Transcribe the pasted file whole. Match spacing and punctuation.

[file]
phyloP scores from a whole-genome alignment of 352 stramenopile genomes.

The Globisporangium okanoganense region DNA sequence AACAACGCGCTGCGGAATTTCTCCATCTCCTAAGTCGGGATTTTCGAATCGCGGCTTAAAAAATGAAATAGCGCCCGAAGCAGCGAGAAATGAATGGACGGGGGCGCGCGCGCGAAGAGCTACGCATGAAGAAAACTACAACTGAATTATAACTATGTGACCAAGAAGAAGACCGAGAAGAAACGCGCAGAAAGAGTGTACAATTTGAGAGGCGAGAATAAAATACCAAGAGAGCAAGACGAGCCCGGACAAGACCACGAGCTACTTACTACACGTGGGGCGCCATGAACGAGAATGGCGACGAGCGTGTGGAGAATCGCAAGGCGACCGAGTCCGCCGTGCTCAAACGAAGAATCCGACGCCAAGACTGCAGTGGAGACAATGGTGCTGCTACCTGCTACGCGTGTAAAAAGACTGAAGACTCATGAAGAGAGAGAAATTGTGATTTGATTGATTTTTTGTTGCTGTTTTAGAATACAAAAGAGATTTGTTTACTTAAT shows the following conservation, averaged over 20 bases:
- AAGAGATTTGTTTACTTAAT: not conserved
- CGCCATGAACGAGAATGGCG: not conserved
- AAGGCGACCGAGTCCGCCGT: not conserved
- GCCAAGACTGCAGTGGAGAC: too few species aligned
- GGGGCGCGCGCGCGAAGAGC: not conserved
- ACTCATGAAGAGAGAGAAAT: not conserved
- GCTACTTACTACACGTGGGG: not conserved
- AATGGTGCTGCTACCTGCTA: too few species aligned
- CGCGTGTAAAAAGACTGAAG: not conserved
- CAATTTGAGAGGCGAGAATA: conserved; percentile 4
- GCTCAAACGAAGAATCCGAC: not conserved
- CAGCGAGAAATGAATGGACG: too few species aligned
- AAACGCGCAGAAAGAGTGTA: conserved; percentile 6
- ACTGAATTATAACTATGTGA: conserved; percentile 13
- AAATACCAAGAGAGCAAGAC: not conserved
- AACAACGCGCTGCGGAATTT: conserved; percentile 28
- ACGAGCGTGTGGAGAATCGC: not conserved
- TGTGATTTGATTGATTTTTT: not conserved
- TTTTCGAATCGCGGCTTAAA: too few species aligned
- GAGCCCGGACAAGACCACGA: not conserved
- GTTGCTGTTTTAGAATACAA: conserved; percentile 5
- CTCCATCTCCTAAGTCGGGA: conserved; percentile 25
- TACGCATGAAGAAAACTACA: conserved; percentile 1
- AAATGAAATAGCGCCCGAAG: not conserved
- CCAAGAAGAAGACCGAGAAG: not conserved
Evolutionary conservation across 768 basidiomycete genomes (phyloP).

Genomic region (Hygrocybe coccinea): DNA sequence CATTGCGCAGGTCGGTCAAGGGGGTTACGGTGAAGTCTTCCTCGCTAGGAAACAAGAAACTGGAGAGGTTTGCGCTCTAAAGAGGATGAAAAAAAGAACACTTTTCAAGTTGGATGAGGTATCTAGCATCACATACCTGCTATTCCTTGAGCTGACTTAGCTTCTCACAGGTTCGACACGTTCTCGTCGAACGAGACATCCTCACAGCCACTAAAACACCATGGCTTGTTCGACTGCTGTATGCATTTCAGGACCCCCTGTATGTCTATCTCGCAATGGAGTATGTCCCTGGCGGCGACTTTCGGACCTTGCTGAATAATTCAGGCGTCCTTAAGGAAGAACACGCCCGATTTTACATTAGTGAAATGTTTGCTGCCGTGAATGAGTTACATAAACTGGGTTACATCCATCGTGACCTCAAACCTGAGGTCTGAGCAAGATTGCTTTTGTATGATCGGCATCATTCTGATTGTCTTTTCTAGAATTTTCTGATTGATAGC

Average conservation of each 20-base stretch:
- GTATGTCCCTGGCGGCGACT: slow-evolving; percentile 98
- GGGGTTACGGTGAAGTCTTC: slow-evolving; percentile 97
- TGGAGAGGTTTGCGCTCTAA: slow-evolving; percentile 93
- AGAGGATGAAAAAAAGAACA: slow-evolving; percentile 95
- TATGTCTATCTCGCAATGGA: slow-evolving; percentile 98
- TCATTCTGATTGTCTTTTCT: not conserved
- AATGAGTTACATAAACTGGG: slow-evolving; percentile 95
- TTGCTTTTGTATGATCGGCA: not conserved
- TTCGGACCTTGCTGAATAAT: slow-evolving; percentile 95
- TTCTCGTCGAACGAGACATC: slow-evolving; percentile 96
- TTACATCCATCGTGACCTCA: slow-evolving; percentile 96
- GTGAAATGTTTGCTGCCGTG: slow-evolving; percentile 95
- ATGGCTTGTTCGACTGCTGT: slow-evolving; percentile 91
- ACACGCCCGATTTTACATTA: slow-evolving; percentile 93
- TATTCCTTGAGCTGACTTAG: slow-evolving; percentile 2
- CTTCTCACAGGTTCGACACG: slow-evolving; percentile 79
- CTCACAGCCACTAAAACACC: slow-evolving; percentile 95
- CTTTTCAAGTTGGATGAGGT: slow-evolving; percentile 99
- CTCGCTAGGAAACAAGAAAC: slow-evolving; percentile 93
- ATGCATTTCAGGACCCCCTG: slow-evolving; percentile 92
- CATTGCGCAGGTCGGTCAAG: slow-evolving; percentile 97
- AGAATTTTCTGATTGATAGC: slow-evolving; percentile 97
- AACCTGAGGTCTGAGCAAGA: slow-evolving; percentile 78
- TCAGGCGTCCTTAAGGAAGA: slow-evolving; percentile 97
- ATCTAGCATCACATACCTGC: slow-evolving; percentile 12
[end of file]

phyloP scores from a whole-genome alignment of 352 stramenopile genomes.

The Globisporangium okanoganense region DNA sequence AACAACGCGCTGCGGAATTTCTCCATCTCCTAAGTCGGGATTTTCGAATCGCGGCTTAAAAAATGAAATAGCGCCCGAAGCAGCGAGAAATGAATGGACGGGGGCGCGCGCGCGAAGAGCTACGCATGAAGAAAACTACAACTGAATTATAACTATGTGACCAAGAAGAAGACCGAGAAGAAACGCGCAGAAAGAGTGTACAATTTGAGAGGCGAGAATAAAATACCAAGAGAGCAAGACGAGCCCGGACAAGACCACGAGCTACTTACTACACGTGGGGCGCCATGAACGAGAATGGCGACGAGCGTGTGGAGAATCGCAAGGCGACCGAGTCCGCCGTGCTCAAACGAAGAATCCGACGCCAAGACTGCAGTGGAGACAATGGTGCTGCTACCTGCTACGCGTGTAAAAAGACTGAAGACTCATGAAGAGAGAGAAATTGTGATTTGATTGATTTTTTGTTGCTGTTTTAGAATACAAAAGAGATTTGTTTACTTAAT shows the following conservation, averaged over 20 bases:
- AAGAGATTTGTTTACTTAAT: not conserved
- CGCCATGAACGAGAATGGCG: not conserved
- AAGGCGACCGAGTCCGCCGT: not conserved
- GCCAAGACTGCAGTGGAGAC: too few species aligned
- GGGGCGCGCGCGCGAAGAGC: not conserved
- ACTCATGAAGAGAGAGAAAT: not conserved
- GCTACTTACTACACGTGGGG: not conserved
- AATGGTGCTGCTACCTGCTA: too few species aligned
- CGCGTGTAAAAAGACTGAAG: not conserved
- CAATTTGAGAGGCGAGAATA: conserved; percentile 4
- GCTCAAACGAAGAATCCGAC: not conserved
- CAGCGAGAAATGAATGGACG: too few species aligned
- AAACGCGCAGAAAGAGTGTA: conserved; percentile 6
- ACTGAATTATAACTATGTGA: conserved; percentile 13
- AAATACCAAGAGAGCAAGAC: not conserved
- AACAACGCGCTGCGGAATTT: conserved; percentile 28
- ACGAGCGTGTGGAGAATCGC: not conserved
- TGTGATTTGATTGATTTTTT: not conserved
- TTTTCGAATCGCGGCTTAAA: too few species aligned
- GAGCCCGGACAAGACCACGA: not conserved
- GTTGCTGTTTTAGAATACAA: conserved; percentile 5
- CTCCATCTCCTAAGTCGGGA: conserved; percentile 25
- TACGCATGAAGAAAACTACA: conserved; percentile 1
- AAATGAAATAGCGCCCGAAG: not conserved
- CCAAGAAGAAGACCGAGAAG: not conserved
Evolutionary conservation across 768 basidiomycete genomes (phyloP).

Genomic region (Hygrocybe coccinea): DNA sequence CATTGCGCAGGTCGGTCAAGGGGGTTACGGTGAAGTCTTCCTCGCTAGGAAACAAGAAACTGGAGAGGTTTGCGCTCTAAAGAGGATGAAAAAAAGAACACTTTTCAAGTTGGATGAGGTATCTAGCATCACATACCTGCTATTCCTTGAGCTGACTTAGCTTCTCACAGGTTCGACACGTTCTCGTCGAACGAGACATCCTCACAGCCACTAAAACACCATGGCTTGTTCGACTGCTGTATGCATTTCAGGACCCCCTGTATGTCTATCTCGCAATGGAGTATGTCCCTGGCGGCGACTTTCGGACCTTGCTGAATAATTCAGGCGTCCTTAAGGAAGAACACGCCCGATTTTACATTAGTGAAATGTTTGCTGCCGTGAATGAGTTACATAAACTGGGTTACATCCATCGTGACCTCAAACCTGAGGTCTGAGCAAGATTGCTTTTGTATGATCGGCATCATTCTGATTGTCTTTTCTAGAATTTTCTGATTGATAGC

Average conservation of each 20-base stretch:
- GTATGTCCCTGGCGGCGACT: slow-evolving; percentile 98
- GGGGTTACGGTGAAGTCTTC: slow-evolving; percentile 97
- TGGAGAGGTTTGCGCTCTAA: slow-evolving; percentile 93
- AGAGGATGAAAAAAAGAACA: slow-evolving; percentile 95
- TATGTCTATCTCGCAATGGA: slow-evolving; percentile 98
- TCATTCTGATTGTCTTTTCT: not conserved
- AATGAGTTACATAAACTGGG: slow-evolving; percentile 95
- TTGCTTTTGTATGATCGGCA: not conserved
- TTCGGACCTTGCTGAATAAT: slow-evolving; percentile 95
- TTCTCGTCGAACGAGACATC: slow-evolving; percentile 96
- TTACATCCATCGTGACCTCA: slow-evolving; percentile 96
- GTGAAATGTTTGCTGCCGTG: slow-evolving; percentile 95
- ATGGCTTGTTCGACTGCTGT: slow-evolving; percentile 91
- ACACGCCCGATTTTACATTA: slow-evolving; percentile 93
- TATTCCTTGAGCTGACTTAG: slow-evolving; percentile 2
- CTTCTCACAGGTTCGACACG: slow-evolving; percentile 79
- CTCACAGCCACTAAAACACC: slow-evolving; percentile 95
- CTTTTCAAGTTGGATGAGGT: slow-evolving; percentile 99
- CTCGCTAGGAAACAAGAAAC: slow-evolving; percentile 93
- ATGCATTTCAGGACCCCCTG: slow-evolving; percentile 92
- CATTGCGCAGGTCGGTCAAG: slow-evolving; percentile 97
- AGAATTTTCTGATTGATAGC: slow-evolving; percentile 97
- AACCTGAGGTCTGAGCAAGA: slow-evolving; percentile 78
- TCAGGCGTCCTTAAGGAAGA: slow-evolving; percentile 97
- ATCTAGCATCACATACCTGC: slow-evolving; percentile 12